Our world is shrinking, so to speak. It’s now possible to send communication to the other side of the world in an instant, and perhaps even more impressive, to physically travel to the other side of the world in a matter of hours. Our ancestors could have never imagined the heights to which humanity would soar. With interaction between societies becoming ever more frequent, it becomes ever more important to study human society in all its forms—past and present. That’s why anthropology, the study of human cultures and civilizations, is more important now than ever before. Last week, we ran a detailed article about why children should be interested about anthropology. This week, with the help of BYU’s Department of Anthropology, we’ll share some tips for how to actually get our kids excited.
Tip #1: Take Your Kids to a Local Dig
You can take your kids to a local field school dig. Your older kids can even volunteer! There’s nothing like seeing an actual dig, helping to sift out the relics, and relating it to people who were here long ago. Contact the department (801.422.3058) to find out when the next local one is, and to arrange a guide!
All of BYU’s Anthropology majors are required to attend a faculty-supervised field school. They conduct digs to learn more about ancient civilizations, sometimes right here in our own backyard! There are digs in Goshen and on the shores of Utah Lake.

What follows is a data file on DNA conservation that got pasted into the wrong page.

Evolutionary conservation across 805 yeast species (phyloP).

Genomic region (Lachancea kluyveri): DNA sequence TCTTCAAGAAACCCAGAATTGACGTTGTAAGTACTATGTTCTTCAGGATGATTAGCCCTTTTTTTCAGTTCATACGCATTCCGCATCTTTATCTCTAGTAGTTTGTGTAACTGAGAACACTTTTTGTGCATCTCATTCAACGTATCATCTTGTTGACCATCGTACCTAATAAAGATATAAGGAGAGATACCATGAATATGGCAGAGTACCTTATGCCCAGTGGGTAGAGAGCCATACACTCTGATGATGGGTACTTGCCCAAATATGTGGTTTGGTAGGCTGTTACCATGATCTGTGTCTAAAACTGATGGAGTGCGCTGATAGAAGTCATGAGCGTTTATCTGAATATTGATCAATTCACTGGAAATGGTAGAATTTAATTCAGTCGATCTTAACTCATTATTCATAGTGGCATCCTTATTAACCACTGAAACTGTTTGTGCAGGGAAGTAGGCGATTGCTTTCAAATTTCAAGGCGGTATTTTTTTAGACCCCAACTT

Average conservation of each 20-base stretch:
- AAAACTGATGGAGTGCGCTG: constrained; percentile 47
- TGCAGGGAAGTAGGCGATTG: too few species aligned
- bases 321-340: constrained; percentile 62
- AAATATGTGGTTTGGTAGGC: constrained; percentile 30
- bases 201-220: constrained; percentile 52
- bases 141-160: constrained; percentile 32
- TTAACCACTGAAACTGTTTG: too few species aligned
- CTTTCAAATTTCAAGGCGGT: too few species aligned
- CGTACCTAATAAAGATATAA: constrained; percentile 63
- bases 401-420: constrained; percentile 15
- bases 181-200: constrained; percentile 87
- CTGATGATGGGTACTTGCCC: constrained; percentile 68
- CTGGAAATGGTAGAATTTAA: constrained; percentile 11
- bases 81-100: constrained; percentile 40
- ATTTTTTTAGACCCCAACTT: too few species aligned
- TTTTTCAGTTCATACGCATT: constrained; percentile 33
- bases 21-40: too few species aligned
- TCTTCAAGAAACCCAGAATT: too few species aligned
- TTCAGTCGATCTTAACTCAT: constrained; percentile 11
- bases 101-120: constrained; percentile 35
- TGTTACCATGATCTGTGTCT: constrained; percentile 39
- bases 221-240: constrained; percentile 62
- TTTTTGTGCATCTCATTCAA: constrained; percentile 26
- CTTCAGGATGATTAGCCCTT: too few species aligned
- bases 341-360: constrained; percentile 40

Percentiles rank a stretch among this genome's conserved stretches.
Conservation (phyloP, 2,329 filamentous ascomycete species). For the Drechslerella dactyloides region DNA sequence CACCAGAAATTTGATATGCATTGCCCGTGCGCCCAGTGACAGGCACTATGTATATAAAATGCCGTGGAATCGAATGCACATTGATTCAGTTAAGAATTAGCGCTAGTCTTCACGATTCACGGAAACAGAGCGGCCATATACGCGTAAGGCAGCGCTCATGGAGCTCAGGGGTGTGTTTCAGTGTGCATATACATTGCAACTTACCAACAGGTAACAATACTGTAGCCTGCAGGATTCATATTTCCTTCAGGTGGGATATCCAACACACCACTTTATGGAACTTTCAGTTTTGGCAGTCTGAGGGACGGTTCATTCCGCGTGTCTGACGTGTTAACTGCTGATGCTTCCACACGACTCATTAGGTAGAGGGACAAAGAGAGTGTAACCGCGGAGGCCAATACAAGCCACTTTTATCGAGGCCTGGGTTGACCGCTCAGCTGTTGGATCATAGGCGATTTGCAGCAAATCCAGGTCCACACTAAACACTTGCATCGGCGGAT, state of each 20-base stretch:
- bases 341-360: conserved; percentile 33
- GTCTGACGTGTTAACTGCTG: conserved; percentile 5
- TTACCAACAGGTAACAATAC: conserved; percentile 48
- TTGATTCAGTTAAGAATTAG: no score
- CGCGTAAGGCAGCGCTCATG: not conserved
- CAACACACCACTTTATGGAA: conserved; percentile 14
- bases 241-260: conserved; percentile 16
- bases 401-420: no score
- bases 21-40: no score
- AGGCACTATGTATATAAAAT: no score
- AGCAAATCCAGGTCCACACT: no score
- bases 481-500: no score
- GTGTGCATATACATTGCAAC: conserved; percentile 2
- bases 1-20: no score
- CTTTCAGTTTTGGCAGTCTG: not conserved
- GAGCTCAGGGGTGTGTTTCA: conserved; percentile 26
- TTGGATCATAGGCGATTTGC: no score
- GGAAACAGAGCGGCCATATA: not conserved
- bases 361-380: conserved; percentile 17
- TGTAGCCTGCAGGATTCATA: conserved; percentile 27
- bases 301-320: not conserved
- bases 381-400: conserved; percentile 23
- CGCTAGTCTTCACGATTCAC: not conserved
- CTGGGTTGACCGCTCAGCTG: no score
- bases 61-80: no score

Tip #2: Visit the Museum of Peoples and Cultures
The Museum of Peoples and Cultures, on the campus of Brigham Young University, cares for the anthropological, archaeological, and ethnographic artifacts in the school’s possession. There may be no better way to inspire a child than to take him or her to this vast collection of exhibits.
Currently, the museum has a couple of special exhibits, including one focused on the archaeology of the historic Provo Tabernacle (now the Provo City Center Temple), and a detailed exploration of the fine textiles of the ancient Andes.
The museum holds plenty of exciting programs for younger kids, and some of the older kids might not mind taking a date!
Tip #3: Arrange for an Anthropologist to Visit Your Child’s School
If you have a child going into fourth grade this year, contact their school principal or teacher! They can put in a request to BYU’s Anthropology department for a school visit by faculty member Mike Searcy, who brings a unique and exciting perspective on anthropology, as well as several actual relics, to classrooms. Your kids will love it!
Tip #4: Check out a Culture Case
For only a small fee (which is waived for educators), you can borrow a Culture Case from BYU’s Department of Anthropology. These cases include artifacts, replicas, CDs, books, and other teaching tools to help children learn more about various cultures.
These detailed and informative cases are available for regions such as the Great Basin, the American Southwest, Mesoamerica, Polynesia, Egypt, Ancient Greece and Rome, and many more!
Tip #5: Go to the Utah Lake Festival
The annual Utah Lake Festival in Provo is a great place to take children who are excited about anthropology. The Museum of Peoples and Cultures will have a booth and various activities available for children and families. Contact Utah Lake Commission Executive Assistant Noelia Deaton (801.851.2900, email@example.com) for more information!
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